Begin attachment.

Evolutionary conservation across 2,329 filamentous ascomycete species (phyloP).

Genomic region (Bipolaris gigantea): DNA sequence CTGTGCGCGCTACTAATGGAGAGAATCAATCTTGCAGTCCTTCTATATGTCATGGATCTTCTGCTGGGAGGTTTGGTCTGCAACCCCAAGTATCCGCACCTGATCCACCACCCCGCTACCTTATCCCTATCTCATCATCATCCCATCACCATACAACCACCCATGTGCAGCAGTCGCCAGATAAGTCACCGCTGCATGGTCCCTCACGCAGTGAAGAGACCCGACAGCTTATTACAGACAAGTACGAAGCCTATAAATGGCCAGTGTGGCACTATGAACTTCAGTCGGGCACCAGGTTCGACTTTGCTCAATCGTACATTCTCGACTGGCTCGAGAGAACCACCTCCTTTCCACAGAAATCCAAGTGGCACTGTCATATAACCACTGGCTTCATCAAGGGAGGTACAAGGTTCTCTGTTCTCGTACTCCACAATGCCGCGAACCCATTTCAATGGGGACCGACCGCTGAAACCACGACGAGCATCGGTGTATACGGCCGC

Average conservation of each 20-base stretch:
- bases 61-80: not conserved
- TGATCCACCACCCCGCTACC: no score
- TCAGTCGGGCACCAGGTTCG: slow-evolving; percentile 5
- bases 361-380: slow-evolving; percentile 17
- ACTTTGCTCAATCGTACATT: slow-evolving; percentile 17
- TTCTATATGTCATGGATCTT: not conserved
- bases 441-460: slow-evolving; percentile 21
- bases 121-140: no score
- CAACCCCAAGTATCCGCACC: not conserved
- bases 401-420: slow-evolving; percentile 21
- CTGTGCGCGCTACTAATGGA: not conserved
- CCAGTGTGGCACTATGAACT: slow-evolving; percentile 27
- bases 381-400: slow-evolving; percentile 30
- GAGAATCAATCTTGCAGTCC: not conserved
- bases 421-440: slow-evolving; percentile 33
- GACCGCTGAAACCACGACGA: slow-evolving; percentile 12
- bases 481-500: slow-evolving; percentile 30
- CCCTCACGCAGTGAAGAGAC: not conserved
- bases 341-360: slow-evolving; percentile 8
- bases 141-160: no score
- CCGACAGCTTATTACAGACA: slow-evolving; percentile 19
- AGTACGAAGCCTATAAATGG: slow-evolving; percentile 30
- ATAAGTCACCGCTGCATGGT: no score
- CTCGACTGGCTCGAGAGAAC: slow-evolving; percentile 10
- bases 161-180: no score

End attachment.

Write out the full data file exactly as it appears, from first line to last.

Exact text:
Evolutionary conservation across 2,329 filamentous ascomycete species (phyloP).

Genomic region (Bipolaris gigantea): DNA sequence CTGTGCGCGCTACTAATGGAGAGAATCAATCTTGCAGTCCTTCTATATGTCATGGATCTTCTGCTGGGAGGTTTGGTCTGCAACCCCAAGTATCCGCACCTGATCCACCACCCCGCTACCTTATCCCTATCTCATCATCATCCCATCACCATACAACCACCCATGTGCAGCAGTCGCCAGATAAGTCACCGCTGCATGGTCCCTCACGCAGTGAAGAGACCCGACAGCTTATTACAGACAAGTACGAAGCCTATAAATGGCCAGTGTGGCACTATGAACTTCAGTCGGGCACCAGGTTCGACTTTGCTCAATCGTACATTCTCGACTGGCTCGAGAGAACCACCTCCTTTCCACAGAAATCCAAGTGGCACTGTCATATAACCACTGGCTTCATCAAGGGAGGTACAAGGTTCTCTGTTCTCGTACTCCACAATGCCGCGAACCCATTTCAATGGGGACCGACCGCTGAAACCACGACGAGCATCGGTGTATACGGCCGC

Average conservation of each 20-base stretch:
- bases 61-80: not conserved
- TGATCCACCACCCCGCTACC: no score
- TCAGTCGGGCACCAGGTTCG: slow-evolving; percentile 5
- bases 361-380: slow-evolving; percentile 17
- ACTTTGCTCAATCGTACATT: slow-evolving; percentile 17
- TTCTATATGTCATGGATCTT: not conserved
- bases 441-460: slow-evolving; percentile 21
- bases 121-140: no score
- CAACCCCAAGTATCCGCACC: not conserved
- bases 401-420: slow-evolving; percentile 21
- CTGTGCGCGCTACTAATGGA: not conserved
- CCAGTGTGGCACTATGAACT: slow-evolving; percentile 27
- bases 381-400: slow-evolving; percentile 30
- GAGAATCAATCTTGCAGTCC: not conserved
- bases 421-440: slow-evolving; percentile 33
- GACCGCTGAAACCACGACGA: slow-evolving; percentile 12
- bases 481-500: slow-evolving; percentile 30
- CCCTCACGCAGTGAAGAGAC: not conserved
- bases 341-360: slow-evolving; percentile 8
- bases 141-160: no score
- CCGACAGCTTATTACAGACA: slow-evolving; percentile 19
- AGTACGAAGCCTATAAATGG: slow-evolving; percentile 30
- ATAAGTCACCGCTGCATGGT: no score
- CTCGACTGGCTCGAGAGAAC: slow-evolving; percentile 10
- bases 161-180: no score